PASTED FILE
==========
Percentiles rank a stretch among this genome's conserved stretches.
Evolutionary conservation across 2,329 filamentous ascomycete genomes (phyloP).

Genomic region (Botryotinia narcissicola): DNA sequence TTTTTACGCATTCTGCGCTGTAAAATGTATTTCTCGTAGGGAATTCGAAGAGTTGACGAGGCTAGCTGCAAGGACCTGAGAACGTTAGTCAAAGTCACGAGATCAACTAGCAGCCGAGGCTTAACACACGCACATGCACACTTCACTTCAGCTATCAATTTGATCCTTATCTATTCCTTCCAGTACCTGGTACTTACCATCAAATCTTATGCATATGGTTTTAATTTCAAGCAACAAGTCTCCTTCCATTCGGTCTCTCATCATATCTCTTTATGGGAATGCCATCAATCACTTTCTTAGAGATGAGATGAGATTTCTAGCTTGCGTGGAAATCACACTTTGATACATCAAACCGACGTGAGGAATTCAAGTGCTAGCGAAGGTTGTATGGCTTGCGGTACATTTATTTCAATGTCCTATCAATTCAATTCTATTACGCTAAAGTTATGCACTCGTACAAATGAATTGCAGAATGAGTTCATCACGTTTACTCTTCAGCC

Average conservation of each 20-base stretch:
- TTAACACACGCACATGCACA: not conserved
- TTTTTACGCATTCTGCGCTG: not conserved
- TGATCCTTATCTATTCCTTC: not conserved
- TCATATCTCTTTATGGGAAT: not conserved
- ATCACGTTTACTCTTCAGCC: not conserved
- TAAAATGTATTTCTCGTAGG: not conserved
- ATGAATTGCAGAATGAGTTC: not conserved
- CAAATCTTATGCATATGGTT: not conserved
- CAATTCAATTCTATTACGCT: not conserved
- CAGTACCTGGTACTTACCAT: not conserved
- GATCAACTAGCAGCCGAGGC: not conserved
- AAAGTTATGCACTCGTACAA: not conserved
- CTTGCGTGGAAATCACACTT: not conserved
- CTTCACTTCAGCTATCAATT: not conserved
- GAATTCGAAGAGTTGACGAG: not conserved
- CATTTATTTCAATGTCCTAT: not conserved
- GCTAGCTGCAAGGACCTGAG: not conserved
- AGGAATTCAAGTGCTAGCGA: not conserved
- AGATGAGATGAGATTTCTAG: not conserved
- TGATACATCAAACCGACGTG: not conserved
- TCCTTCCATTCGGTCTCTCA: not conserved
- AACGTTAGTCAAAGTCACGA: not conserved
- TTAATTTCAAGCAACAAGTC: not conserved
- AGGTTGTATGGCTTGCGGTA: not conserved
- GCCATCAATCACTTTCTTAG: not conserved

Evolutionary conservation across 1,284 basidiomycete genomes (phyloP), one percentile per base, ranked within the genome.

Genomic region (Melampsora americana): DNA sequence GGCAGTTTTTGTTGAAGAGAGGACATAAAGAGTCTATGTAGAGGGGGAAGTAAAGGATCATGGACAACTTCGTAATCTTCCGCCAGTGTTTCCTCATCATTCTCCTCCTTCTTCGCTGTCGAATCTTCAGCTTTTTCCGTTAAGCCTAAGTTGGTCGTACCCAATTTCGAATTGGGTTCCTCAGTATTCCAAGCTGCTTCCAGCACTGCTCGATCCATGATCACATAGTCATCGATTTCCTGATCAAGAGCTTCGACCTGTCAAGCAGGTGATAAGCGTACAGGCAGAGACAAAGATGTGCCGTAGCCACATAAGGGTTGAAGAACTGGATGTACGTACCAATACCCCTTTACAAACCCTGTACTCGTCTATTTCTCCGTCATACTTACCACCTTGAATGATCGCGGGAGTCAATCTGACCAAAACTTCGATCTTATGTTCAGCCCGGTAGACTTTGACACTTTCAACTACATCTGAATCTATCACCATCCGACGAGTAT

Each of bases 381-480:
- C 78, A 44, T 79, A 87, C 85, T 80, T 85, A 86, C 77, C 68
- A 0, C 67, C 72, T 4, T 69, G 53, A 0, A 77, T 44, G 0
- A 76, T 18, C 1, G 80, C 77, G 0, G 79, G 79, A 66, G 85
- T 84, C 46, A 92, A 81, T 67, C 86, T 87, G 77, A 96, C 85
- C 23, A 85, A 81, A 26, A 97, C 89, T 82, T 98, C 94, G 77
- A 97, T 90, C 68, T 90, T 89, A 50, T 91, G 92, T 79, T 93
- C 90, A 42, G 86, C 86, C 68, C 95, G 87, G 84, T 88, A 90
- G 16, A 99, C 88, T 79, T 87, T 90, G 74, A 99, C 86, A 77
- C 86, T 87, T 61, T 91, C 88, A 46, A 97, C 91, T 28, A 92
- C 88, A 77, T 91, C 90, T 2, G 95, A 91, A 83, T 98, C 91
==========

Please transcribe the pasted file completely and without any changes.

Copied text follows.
Percentiles rank a stretch among this genome's conserved stretches.
Evolutionary conservation across 2,329 filamentous ascomycete genomes (phyloP).

Genomic region (Botryotinia narcissicola): DNA sequence TTTTTACGCATTCTGCGCTGTAAAATGTATTTCTCGTAGGGAATTCGAAGAGTTGACGAGGCTAGCTGCAAGGACCTGAGAACGTTAGTCAAAGTCACGAGATCAACTAGCAGCCGAGGCTTAACACACGCACATGCACACTTCACTTCAGCTATCAATTTGATCCTTATCTATTCCTTCCAGTACCTGGTACTTACCATCAAATCTTATGCATATGGTTTTAATTTCAAGCAACAAGTCTCCTTCCATTCGGTCTCTCATCATATCTCTTTATGGGAATGCCATCAATCACTTTCTTAGAGATGAGATGAGATTTCTAGCTTGCGTGGAAATCACACTTTGATACATCAAACCGACGTGAGGAATTCAAGTGCTAGCGAAGGTTGTATGGCTTGCGGTACATTTATTTCAATGTCCTATCAATTCAATTCTATTACGCTAAAGTTATGCACTCGTACAAATGAATTGCAGAATGAGTTCATCACGTTTACTCTTCAGCC

Average conservation of each 20-base stretch:
- TTAACACACGCACATGCACA: not conserved
- TTTTTACGCATTCTGCGCTG: not conserved
- TGATCCTTATCTATTCCTTC: not conserved
- TCATATCTCTTTATGGGAAT: not conserved
- ATCACGTTTACTCTTCAGCC: not conserved
- TAAAATGTATTTCTCGTAGG: not conserved
- ATGAATTGCAGAATGAGTTC: not conserved
- CAAATCTTATGCATATGGTT: not conserved
- CAATTCAATTCTATTACGCT: not conserved
- CAGTACCTGGTACTTACCAT: not conserved
- GATCAACTAGCAGCCGAGGC: not conserved
- AAAGTTATGCACTCGTACAA: not conserved
- CTTGCGTGGAAATCACACTT: not conserved
- CTTCACTTCAGCTATCAATT: not conserved
- GAATTCGAAGAGTTGACGAG: not conserved
- CATTTATTTCAATGTCCTAT: not conserved
- GCTAGCTGCAAGGACCTGAG: not conserved
- AGGAATTCAAGTGCTAGCGA: not conserved
- AGATGAGATGAGATTTCTAG: not conserved
- TGATACATCAAACCGACGTG: not conserved
- TCCTTCCATTCGGTCTCTCA: not conserved
- AACGTTAGTCAAAGTCACGA: not conserved
- TTAATTTCAAGCAACAAGTC: not conserved
- AGGTTGTATGGCTTGCGGTA: not conserved
- GCCATCAATCACTTTCTTAG: not conserved

Evolutionary conservation across 1,284 basidiomycete genomes (phyloP), one percentile per base, ranked within the genome.

Genomic region (Melampsora americana): DNA sequence GGCAGTTTTTGTTGAAGAGAGGACATAAAGAGTCTATGTAGAGGGGGAAGTAAAGGATCATGGACAACTTCGTAATCTTCCGCCAGTGTTTCCTCATCATTCTCCTCCTTCTTCGCTGTCGAATCTTCAGCTTTTTCCGTTAAGCCTAAGTTGGTCGTACCCAATTTCGAATTGGGTTCCTCAGTATTCCAAGCTGCTTCCAGCACTGCTCGATCCATGATCACATAGTCATCGATTTCCTGATCAAGAGCTTCGACCTGTCAAGCAGGTGATAAGCGTACAGGCAGAGACAAAGATGTGCCGTAGCCACATAAGGGTTGAAGAACTGGATGTACGTACCAATACCCCTTTACAAACCCTGTACTCGTCTATTTCTCCGTCATACTTACCACCTTGAATGATCGCGGGAGTCAATCTGACCAAAACTTCGATCTTATGTTCAGCCCGGTAGACTTTGACACTTTCAACTACATCTGAATCTATCACCATCCGACGAGTAT

Each of bases 381-480:
- C 78, A 44, T 79, A 87, C 85, T 80, T 85, A 86, C 77, C 68
- A 0, C 67, C 72, T 4, T 69, G 53, A 0, A 77, T 44, G 0
- A 76, T 18, C 1, G 80, C 77, G 0, G 79, G 79, A 66, G 85
- T 84, C 46, A 92, A 81, T 67, C 86, T 87, G 77, A 96, C 85
- C 23, A 85, A 81, A 26, A 97, C 89, T 82, T 98, C 94, G 77
- A 97, T 90, C 68, T 90, T 89, A 50, T 91, G 92, T 79, T 93
- C 90, A 42, G 86, C 86, C 68, C 95, G 87, G 84, T 88, A 90
- G 16, A 99, C 88, T 79, T 87, T 90, G 74, A 99, C 86, A 77
- C 86, T 87, T 61, T 91, C 88, A 46, A 97, C 91, T 28, A 92
- C 88, A 77, T 91, C 90, T 2, G 95, A 91, A 83, T 98, C 91